While designing systems based on independent modules one will become aware that the previous assumption will no longer be valid. Remote modules may shutdown their service while a client is still running as well as a locally available module could stop running while client modules that are connected to it will still continue working. Those roughly described use cases provide to the requirement of a symmetric implementation where each of the two communication partners is allowed to inform the peer about finishing work. The following procedures support such a symmetric approach.
When a client needs a service it will ask the local respectively the remote network of co-workers about a suitable server that is able to provide desired service. The client will specify an "inbox" where offers can be sent to. In case of a local service discovery the "inbox" would be a function pointer which can be called with the offered service's service function as an argument. On the other hand, in case of a remote service the "inbox" would represent an IP address and a port where an information about the offered service's accessibility can be sent to.
Once the client has received one or multiple offers it is said that a temporary service connection has been established. This service connection will be called temporary since either of the service discover and service offer messages will timeout. The timeout value is determined by the sender of the particular message. As long as the service offer timeout has not been reached the service requesting module could decide to accept an offer and would just use the offered service.
A service providing module will be bound to its offer till the end of the self-specified service offer timeout. On the other hand it can revoke an offer if circumstances demand for it but only as long as the original service discover timeout has not elapsed since the service requesting module can be safely reached but till that time. Therefore, in a usual setup a service providing module would set the service offer timeout before or equal to the service discover timeout since otherwise it would loose the ability to revoke its offer.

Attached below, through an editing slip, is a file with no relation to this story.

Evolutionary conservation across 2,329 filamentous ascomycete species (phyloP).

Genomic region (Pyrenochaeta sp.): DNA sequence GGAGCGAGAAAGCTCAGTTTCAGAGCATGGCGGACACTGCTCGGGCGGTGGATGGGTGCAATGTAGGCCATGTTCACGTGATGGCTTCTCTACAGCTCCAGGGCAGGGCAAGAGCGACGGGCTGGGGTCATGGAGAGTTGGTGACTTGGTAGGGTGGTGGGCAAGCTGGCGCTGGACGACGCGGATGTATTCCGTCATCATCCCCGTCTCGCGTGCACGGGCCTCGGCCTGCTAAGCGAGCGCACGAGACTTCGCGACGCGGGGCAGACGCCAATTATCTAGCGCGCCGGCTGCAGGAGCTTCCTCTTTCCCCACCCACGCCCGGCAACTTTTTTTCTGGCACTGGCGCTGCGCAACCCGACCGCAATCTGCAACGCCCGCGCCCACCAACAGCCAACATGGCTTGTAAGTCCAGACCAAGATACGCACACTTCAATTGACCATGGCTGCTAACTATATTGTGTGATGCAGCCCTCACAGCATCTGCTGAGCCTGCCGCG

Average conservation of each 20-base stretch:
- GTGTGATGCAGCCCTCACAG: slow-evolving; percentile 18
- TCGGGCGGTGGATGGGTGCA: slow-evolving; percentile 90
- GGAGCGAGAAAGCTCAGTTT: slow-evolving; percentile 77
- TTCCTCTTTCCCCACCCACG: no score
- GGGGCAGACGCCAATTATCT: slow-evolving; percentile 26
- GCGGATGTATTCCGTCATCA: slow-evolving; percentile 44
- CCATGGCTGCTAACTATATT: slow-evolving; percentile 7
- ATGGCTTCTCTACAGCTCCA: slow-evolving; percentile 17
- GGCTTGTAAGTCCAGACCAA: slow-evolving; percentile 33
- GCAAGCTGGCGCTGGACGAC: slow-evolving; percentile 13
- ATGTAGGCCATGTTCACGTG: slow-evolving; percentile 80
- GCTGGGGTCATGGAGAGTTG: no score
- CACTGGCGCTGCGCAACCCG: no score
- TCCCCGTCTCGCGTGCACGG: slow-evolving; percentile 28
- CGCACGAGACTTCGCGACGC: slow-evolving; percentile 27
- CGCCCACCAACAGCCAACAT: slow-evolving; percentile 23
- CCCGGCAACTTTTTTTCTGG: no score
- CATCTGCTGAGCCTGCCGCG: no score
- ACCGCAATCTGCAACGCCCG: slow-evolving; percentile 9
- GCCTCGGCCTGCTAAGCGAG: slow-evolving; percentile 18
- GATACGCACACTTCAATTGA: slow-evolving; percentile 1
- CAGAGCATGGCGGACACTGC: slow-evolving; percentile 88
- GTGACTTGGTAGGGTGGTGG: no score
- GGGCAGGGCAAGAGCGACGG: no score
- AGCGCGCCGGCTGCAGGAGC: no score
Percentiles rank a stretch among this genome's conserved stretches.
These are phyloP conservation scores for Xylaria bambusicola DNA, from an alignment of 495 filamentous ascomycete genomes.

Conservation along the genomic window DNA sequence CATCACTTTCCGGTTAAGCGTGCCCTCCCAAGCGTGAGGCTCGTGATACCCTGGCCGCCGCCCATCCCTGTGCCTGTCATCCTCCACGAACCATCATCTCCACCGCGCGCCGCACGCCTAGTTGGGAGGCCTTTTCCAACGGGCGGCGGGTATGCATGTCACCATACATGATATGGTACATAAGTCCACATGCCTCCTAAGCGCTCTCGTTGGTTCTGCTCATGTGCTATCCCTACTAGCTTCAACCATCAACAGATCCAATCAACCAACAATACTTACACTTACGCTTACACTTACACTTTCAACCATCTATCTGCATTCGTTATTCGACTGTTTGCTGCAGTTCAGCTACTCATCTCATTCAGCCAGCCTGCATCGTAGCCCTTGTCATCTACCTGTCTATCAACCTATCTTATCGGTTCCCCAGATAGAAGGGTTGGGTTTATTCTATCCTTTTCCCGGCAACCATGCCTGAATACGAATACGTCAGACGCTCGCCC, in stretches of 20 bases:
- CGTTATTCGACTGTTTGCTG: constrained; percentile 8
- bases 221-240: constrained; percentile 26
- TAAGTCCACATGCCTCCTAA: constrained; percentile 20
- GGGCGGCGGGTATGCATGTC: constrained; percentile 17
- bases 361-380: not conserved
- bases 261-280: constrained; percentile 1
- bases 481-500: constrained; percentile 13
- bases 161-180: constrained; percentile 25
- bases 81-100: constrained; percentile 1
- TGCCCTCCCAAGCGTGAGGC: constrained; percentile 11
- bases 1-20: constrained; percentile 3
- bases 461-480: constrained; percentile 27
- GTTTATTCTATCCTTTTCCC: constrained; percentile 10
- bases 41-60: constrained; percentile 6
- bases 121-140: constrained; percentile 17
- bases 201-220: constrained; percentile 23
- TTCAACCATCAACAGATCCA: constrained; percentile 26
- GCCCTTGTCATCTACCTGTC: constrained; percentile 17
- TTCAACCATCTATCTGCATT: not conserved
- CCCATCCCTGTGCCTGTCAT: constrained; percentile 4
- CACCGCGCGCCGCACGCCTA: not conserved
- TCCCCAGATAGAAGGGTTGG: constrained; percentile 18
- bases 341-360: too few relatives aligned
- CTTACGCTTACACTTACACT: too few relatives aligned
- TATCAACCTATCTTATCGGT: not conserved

While a valid service connection is present the initiator of that service connection can use the offered service at any time. For doing so, the service requesting module will send out a service request. The service providing module will generate a response and will send it back to the service requesting module but only if the request timeout has not elapsed yet. Otherwise the response will not be sent but will be silently discarded.
When sending a response back to the service requesting module the service providing module can decide to extend the offer for a repeated service. In this case a new offer timeout will be sent together with the response. As already described in service arbitration, an offer can be revoked as long as the service requesting module's timeout (request timeout in this case) has not elapsed.
A service connection will stay valid as long as its timeout has not been reached. However, it can be shutdown during its active time from both sides. If a client does not need a service connection any longer it will send a "service release" message to the service provider.
On the other hand, if a server wants to shutdown its service it will send a "service invalidate" message to all peers that still maintain a valid service connection at that time with the service provider.
The range of offered services encompasses everything where one program module may use a service from a second program module. In the following, some samples for those service offers will be given without claiming the listing to be comprehensive.